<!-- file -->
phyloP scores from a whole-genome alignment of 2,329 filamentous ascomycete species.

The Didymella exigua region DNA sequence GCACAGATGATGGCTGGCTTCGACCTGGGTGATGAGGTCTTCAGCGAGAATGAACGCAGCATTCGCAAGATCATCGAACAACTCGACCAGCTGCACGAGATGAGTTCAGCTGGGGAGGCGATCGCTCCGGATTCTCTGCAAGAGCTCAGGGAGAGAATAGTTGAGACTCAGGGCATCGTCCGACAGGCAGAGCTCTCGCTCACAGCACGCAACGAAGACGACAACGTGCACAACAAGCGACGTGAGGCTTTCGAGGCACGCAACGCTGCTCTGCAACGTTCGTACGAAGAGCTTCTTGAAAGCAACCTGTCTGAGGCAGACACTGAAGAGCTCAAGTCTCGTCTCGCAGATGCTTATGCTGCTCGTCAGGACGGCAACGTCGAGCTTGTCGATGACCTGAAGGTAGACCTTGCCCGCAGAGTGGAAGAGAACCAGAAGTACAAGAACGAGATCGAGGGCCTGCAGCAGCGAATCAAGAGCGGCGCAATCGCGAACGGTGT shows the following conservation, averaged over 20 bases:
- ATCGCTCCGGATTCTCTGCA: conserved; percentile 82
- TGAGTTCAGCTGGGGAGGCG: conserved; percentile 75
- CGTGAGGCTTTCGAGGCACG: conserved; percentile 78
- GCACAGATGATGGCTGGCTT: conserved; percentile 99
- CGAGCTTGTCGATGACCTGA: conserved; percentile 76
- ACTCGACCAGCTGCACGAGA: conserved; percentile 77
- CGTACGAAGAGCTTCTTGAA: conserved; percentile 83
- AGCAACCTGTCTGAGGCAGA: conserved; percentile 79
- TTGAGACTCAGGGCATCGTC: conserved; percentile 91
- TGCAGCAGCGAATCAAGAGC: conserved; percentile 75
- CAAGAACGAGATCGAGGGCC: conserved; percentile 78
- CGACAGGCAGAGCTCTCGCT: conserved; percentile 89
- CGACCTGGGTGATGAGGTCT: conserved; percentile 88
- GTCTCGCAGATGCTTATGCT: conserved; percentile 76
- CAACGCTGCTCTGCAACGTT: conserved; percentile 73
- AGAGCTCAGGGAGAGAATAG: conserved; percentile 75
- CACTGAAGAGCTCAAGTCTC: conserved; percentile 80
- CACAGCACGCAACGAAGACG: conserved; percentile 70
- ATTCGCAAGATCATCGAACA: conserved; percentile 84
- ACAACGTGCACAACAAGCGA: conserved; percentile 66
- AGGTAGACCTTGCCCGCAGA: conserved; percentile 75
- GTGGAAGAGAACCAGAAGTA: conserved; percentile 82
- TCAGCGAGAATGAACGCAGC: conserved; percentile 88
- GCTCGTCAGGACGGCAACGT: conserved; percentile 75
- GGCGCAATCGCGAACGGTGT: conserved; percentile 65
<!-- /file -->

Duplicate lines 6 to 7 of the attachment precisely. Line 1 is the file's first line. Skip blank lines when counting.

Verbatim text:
- GCACAGATGATGGCTGGCTT: conserved; percentile 99
- CGAGCTTGTCGATGACCTGA: conserved; percentile 76